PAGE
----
Messenger by Lois Lowry

MessengerTitle: Messenger
Author: Lois Lowry
Series: The Giver, #3
Published: April 26, 2004
Genres: Fiction > Young Adult > Science Fiction > Dystopian
My Rating: ★★★★★
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“It’s hard to leave the only place you’ve known.” 

Messenger tells the story of Matty, a young boy who lives in Village with Seer, a blind man. Village is a peaceful place, devoid of all judgment, fear, and violence that so many of its inhabitants fled from.  Matty’s job is to deliver messages around Village and he hopes that when he grows a bit older, “Messenger” will become his “true name,” given to him by Leader. Against Seer’s warnings, Matty goes to a trading event in Village where all the inhabitants supposedly trade goods between one another. But Matty begins to suspect that something more sinister is happening at these trades which is beginning to change the villagers. One day in Forest, Matty discovers his true gift, which may have shown itself just in time to save Village and all that it stands for.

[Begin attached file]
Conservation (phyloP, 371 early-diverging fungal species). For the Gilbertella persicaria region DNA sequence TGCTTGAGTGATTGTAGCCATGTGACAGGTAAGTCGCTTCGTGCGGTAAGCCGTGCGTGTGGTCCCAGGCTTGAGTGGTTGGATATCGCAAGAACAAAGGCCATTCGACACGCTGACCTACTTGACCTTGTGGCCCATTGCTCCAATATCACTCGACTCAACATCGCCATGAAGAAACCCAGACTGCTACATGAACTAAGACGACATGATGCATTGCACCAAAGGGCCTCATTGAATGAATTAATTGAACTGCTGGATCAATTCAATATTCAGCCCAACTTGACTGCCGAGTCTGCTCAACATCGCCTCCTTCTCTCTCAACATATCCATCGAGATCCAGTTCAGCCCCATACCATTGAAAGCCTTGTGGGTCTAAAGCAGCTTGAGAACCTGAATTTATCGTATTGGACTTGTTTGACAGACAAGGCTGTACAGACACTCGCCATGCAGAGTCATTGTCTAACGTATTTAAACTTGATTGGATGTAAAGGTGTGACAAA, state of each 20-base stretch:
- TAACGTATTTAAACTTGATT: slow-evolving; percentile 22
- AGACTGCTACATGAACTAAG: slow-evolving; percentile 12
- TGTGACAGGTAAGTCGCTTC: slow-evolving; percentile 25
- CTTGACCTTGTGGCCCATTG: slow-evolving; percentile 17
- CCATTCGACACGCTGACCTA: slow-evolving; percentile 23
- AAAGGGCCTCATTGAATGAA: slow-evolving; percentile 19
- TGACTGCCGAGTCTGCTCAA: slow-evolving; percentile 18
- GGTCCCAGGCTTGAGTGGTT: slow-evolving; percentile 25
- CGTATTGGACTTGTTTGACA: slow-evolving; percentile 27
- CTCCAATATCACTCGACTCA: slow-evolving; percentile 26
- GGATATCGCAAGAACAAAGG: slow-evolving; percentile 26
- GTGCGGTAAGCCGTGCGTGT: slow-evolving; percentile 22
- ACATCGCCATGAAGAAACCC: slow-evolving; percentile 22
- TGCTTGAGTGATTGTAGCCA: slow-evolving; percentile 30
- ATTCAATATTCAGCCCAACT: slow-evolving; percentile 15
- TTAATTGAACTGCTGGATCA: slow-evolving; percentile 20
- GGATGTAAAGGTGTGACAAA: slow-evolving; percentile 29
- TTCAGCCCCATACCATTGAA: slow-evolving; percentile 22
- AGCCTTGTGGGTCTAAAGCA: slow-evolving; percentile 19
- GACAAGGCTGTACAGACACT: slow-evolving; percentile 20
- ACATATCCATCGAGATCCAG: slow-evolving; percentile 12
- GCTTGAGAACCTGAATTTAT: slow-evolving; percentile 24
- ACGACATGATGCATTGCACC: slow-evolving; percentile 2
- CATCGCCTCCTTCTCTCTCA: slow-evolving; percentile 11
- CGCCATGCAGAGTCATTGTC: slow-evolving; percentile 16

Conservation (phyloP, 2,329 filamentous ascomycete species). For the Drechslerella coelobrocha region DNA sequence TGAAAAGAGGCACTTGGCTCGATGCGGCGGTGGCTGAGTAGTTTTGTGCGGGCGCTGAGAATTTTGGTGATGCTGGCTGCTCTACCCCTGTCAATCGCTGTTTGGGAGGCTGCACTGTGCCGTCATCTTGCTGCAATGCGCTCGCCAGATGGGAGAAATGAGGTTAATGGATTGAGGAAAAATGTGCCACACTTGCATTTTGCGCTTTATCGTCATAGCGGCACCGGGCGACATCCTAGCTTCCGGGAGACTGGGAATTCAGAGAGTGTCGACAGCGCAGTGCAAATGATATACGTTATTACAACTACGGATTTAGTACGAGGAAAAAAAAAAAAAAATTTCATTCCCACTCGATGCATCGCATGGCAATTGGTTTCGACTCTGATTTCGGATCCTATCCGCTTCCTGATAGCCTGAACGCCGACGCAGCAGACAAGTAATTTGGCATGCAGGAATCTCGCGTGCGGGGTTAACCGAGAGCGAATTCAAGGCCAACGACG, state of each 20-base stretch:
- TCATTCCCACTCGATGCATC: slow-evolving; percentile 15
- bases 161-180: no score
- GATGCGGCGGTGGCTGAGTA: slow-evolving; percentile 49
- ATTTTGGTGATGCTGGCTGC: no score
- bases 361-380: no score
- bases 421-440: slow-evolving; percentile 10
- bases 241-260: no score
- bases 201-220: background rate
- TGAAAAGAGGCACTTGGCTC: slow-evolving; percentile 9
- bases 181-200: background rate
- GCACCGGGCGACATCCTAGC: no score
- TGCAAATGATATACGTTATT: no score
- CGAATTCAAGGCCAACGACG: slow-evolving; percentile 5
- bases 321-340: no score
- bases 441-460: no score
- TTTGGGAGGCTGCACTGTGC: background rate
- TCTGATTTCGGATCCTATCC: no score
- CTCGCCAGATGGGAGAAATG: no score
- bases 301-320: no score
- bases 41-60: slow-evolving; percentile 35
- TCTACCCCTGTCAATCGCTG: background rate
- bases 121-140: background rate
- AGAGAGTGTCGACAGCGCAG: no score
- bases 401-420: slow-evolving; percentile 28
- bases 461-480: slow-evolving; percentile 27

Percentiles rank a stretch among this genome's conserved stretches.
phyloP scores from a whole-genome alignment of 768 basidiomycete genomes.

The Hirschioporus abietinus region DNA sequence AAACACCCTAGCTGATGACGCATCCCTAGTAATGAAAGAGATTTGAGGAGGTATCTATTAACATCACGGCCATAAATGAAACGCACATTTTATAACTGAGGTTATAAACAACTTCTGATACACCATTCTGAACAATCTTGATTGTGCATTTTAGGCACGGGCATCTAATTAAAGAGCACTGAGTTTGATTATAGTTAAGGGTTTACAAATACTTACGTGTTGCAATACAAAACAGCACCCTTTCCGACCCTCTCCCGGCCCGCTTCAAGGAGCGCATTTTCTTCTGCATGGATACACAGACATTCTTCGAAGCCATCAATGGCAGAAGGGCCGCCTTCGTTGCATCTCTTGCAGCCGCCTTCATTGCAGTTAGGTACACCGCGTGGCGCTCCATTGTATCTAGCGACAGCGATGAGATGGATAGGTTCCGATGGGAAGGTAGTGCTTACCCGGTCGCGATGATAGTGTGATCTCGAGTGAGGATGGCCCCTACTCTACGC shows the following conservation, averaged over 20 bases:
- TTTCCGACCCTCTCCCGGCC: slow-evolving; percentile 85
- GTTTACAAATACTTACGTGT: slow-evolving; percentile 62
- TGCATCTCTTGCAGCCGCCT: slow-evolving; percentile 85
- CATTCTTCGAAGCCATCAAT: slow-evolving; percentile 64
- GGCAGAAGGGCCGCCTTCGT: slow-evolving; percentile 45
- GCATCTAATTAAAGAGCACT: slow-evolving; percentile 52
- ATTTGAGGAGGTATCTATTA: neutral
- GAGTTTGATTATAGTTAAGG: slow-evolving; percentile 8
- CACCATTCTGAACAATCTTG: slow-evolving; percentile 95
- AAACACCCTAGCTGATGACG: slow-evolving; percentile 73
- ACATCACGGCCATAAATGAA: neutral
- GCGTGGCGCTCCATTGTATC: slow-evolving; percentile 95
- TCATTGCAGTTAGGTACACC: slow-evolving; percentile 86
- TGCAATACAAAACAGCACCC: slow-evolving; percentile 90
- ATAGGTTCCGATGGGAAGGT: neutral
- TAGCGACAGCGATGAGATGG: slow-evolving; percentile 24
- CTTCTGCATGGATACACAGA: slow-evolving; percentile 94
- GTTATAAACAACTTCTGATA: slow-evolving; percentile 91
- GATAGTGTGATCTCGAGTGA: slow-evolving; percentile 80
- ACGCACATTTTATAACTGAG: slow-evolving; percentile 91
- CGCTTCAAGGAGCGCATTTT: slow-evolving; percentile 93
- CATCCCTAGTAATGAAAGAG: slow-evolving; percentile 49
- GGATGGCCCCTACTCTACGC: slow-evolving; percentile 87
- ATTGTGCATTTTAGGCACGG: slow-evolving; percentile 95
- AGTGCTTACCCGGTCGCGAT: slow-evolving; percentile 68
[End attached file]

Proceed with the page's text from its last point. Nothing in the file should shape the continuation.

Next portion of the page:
The third book in The Giver series takes place about ten years after books one and two left off. I really loved getting to see a few of the characters from The Giver and Gathering Blue all together in this story. I won’t spoil it for you by telling you exactly who we see again in this story, but it’s fabulous. Everything just fit together so nicely and so many questions were answered.

There were a few things that were glossed over a bit and oversimplified, but I really don’t have an issue with that. I don’t really think that this series is meant to have a super well-developed world; its purpose is to show different paths of human corruption.

I found the lack of articles (Village, Forest, Museum) to be a bit annoying and somewhat unnecessary, but I got used to it. I was also frustrated at the end of the book to find that we never really get a definitive answer to who the Trademaster is, where he came from, or what everyone is giving him.

I liked the overall tone of this book more than Gathering Blue, but not quite as much as The Giver. I felt like the world wasn’t quite as fleshed out as The Giver was but it was still a really enjoyable read.

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